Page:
Given the opportunity set in front of advisers during the next transfer of generational wealth, now may be the time to reassess the role of responsible investing and the importance of being an ethical steward for capital.
The net-zero transition will bring about an economic transformation, with massive up-front investment leading to near-zero energy costs in the near future, ClearBridge Investments’ Nick Langley told industry leaders at The Inside Network’s ESG Retreat. But big challenges remain, with no easy answers.
Institutional investment teams may still oscillate between engagement and divestment as their first choice in leverage with large emitting companies, but one thing is certain – they are all looking at ways to hold these groups accountable for their activities and behaviours.
To achieve the widespread adoption of green hydrogen necessary to reach net zero targets and for the companies in that sector to achieve their full potential, we are eventually going to need a high carbon price. And that looks still to be some way off.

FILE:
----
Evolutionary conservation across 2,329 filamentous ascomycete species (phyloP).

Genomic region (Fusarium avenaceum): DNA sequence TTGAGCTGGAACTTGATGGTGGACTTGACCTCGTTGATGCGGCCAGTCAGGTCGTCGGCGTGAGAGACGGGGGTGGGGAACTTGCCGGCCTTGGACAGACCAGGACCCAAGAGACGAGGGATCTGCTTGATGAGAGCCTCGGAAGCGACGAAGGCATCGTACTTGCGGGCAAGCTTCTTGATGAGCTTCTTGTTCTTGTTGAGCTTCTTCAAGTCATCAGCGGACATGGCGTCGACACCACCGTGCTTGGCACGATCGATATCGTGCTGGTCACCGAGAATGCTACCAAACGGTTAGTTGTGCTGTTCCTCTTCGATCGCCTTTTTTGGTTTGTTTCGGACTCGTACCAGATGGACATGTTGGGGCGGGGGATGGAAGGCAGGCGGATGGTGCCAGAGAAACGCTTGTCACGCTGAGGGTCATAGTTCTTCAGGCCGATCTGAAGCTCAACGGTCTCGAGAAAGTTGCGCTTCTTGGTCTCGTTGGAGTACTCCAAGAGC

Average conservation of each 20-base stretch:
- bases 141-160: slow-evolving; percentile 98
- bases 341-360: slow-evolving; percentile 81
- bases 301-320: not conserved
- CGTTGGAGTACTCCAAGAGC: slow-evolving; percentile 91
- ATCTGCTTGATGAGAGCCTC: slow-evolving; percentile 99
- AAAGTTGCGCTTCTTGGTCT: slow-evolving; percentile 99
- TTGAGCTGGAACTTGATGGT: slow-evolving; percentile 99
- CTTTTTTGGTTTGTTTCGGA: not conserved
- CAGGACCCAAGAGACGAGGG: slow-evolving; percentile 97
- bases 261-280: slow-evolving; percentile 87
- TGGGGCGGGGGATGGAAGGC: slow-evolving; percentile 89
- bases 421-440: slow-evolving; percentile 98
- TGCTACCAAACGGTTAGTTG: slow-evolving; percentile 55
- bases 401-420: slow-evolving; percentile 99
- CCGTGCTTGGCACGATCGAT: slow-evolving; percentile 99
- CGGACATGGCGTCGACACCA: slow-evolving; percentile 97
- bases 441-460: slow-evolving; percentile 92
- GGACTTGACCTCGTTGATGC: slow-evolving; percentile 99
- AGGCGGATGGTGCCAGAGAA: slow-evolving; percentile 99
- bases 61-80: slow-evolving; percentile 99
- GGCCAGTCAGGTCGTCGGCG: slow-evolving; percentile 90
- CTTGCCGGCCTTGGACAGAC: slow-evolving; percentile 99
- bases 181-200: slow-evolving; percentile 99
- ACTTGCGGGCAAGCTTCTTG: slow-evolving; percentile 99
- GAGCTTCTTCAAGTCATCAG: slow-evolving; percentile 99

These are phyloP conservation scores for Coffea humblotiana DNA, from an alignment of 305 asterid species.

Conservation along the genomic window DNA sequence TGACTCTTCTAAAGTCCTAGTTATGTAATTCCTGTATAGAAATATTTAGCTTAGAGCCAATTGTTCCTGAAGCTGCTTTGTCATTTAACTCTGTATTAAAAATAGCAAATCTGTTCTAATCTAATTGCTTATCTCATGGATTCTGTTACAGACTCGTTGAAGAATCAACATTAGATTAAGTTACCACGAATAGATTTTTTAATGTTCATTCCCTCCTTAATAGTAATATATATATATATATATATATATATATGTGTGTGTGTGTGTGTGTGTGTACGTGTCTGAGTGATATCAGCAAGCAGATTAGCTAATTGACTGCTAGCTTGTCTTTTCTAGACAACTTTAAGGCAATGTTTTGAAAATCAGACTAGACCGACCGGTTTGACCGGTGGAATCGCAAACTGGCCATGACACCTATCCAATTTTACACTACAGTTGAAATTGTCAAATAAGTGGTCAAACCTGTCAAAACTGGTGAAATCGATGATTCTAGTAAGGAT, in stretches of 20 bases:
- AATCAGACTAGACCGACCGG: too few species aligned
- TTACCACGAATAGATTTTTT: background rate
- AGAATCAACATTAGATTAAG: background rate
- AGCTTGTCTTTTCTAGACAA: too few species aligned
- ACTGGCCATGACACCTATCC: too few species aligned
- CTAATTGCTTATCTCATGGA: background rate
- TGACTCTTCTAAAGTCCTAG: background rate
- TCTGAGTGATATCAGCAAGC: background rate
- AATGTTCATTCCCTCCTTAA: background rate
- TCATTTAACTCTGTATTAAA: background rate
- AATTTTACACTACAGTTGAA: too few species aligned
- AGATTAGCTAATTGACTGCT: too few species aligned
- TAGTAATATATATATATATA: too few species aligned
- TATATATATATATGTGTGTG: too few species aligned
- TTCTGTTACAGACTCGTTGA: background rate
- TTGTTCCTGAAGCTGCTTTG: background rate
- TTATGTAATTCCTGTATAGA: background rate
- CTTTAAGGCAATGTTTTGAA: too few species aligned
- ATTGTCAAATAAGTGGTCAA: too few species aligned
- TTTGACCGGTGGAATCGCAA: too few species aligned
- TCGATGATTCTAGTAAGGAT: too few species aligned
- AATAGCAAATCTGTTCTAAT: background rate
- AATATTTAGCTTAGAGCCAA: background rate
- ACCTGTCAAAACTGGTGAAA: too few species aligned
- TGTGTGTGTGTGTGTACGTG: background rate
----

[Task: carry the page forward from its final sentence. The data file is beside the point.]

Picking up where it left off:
“The portfolio does look different to mainstream,” says Australian Ethical portfolio manager and equity analyst Deana Mitchell, before explaining how the fund manager tilts up and down to meet its ethical charter.
Sam Elsom, Mr Seaweed and the rest of the Sea Forest team are unlocking the power of asparagopsis to reduce methane emissions in a spectacular way. The plan has caught the attention of Prince William and Caroline Kennedy, but remains bogged down by governmental process.
“Rational, economic arguments” are required to support a reduction of the costs of global warming on the planet and the economy, says Australian Ethical.
Despite being buffeted by some serious headwinds, the sustainable investment movement shows no sign of slowing down in Australia.
Meeting the Paris-aligned guidelines can be problematic for Australia’s big investors, but it’s possible to deliver compliant investment strategies with modest tracking error budgets using a layered approach according to one investment group.
Marketing ESG credentials could be greenwashing even if correctly disclosed, according to Zenith, but going “dark” on disclosure isn’t an option either.
Investing in quality takes patience, as does investing sustainably. The convergence plays well for those looking to build a portfolio with ESG parameters, something Australian Ethical believes will benefit from net-zero tailwinds in the future.
Eighteen months ago, the fund started by former US banker David Di Pilla announced its target to achieve net-zero for scope 1 and scope 2 emissions by FY28. Alongside this came an energy road map and the first phase of its ‘Energy Management System’, which was subsequently rolled out across 18 sites.